There’s a book called Do Hard Things, by Alex and Brett Harris. I’ve heard it cited by a number of hopelessly inspired teenagers who have been drawn out of their comfort zones, I’m intrigued. But I haven’t gotten a chance to read it.
So perhaps it is redundantly that I ask –
Are we really doing hard things?
A young man from our youth group preached a sermon from Acts 10 last night. I hope I’m not simply regurgitating what he said (is that illegal?), for something fell together for me in my own words as I listened, and I’ve got to get it out.
It was not ten chapters into the era of the church, the era of salvation through Christ, that the gospel went from being “just for Jews” to open to all nations. You’d think this turn of events would have been obvious from “and Judea and Samaria and to all the ends of the earth” (1:8). But to get his message across, God orchestrated an encounter between Peter and a Gentile – a centurion of the hated Italian Regiment, natch – and brought the Spirit upon him in full view of Jewish believers. After that, there could be no doubt that the gospel was for Jew and Gentile alike – anyone who would hear the Word and respond.
What’s crazy is that God had to send Peter three visions to get him into position.
Would Peter have gone with Cornelius’ messengers without the visions coming immediately beforehand?
That the visions were needed first – and evidence from his own life – implies that Peter was ready to take the Gospel to his own Jewish countrymen before the Gentiles.
That’s no small statement, given the hostility of the Jewish authorities. These countrymen of his were the ones who had persecuted him, as recorded all through Acts (Ch. 4, 5, 7, 8). That Peter would rather witness to them than to the Gentiles says a lot about his heart towards Gentiles – or lack of heart, until the Spirit got involved.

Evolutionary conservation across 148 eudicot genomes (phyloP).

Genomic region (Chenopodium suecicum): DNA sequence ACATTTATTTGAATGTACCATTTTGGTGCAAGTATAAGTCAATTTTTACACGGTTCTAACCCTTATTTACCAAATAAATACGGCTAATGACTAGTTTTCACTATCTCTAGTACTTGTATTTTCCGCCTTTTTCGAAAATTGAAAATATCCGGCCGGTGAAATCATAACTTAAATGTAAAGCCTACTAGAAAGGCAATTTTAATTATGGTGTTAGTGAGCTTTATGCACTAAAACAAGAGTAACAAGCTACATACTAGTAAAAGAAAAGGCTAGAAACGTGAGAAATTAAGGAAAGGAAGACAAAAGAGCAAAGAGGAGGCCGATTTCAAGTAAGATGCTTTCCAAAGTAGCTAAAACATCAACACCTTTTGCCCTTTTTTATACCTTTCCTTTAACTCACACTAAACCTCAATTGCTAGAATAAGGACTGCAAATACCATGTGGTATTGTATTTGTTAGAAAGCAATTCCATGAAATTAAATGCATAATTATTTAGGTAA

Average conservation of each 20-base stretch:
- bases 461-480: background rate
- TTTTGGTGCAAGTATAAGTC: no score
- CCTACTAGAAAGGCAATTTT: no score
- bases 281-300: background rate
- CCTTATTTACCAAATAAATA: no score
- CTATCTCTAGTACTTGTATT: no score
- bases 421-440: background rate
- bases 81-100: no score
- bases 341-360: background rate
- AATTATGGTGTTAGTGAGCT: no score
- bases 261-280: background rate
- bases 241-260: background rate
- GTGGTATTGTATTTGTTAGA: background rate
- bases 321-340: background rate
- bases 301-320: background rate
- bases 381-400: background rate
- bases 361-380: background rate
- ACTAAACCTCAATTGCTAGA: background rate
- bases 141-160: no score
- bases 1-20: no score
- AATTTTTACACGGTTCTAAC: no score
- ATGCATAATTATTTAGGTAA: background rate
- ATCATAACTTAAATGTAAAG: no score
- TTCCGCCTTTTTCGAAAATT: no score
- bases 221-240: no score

Similarly, Jonah was asked to preach repentance to despised Nineveh. He refused and ran. As my pastor once asked, why did Jonah ask to be thrown into the sea once God’s displeasure became clear, instead of simply repenting on the boat and pledging to obey? My pastor’s conclusion conclusion: Jonah would rather die than preach to Nineveh.
So the “hard thing” has nothing to do with nation. It has to do with our hearts.
Consider: for some of us, it’s actually easier to go and help Muslim believers in another nation. For one thing, we already have sympathy towards them. Both the Christian and worldly medias have seen to that – rightfully so. They are suffering, in need of every form of charity. For another, we won’t face consequences for our witness if we’re only there for a couple weeks. We go, we share, we return. It frees us up to be bold.
But our obese, obnoxious, frequently intoxicated neighbor, who blasts Pearl Jam at all hours of the night, lets his St. Bernard use your lawn for a toilet, and isn’t moving any time soon…does he get compassion?
Does God value his soul less than that of a foreigner?
Is it possible that he’s the “hardest thing” for some of us?
Some Christians won’t eat with those who swear. We swear off anything that strikes us as a worldly trapping – a tattooed guest in church, or working at an unsavory mechanics’ shop – without asking if there might be lost people there. It’s these people against whom our hearts are often hardened. Perhaps the “hard thing” is not the hard thing to do, but the hard thing to want to do.
I say this with some trepidation, for I know God will hold me to this, too. But I trust him to empower us. Let us not be like Peter, for whom being sent was like pulling teeth and canvases of dead animals. Whether a refugee in a distant country or a neighbor across the fence, I trust God to send us well.
Perhaps this all is what Do Hard Things says. If so, I guess I’m saying it again. Some things can’t be repeated enough.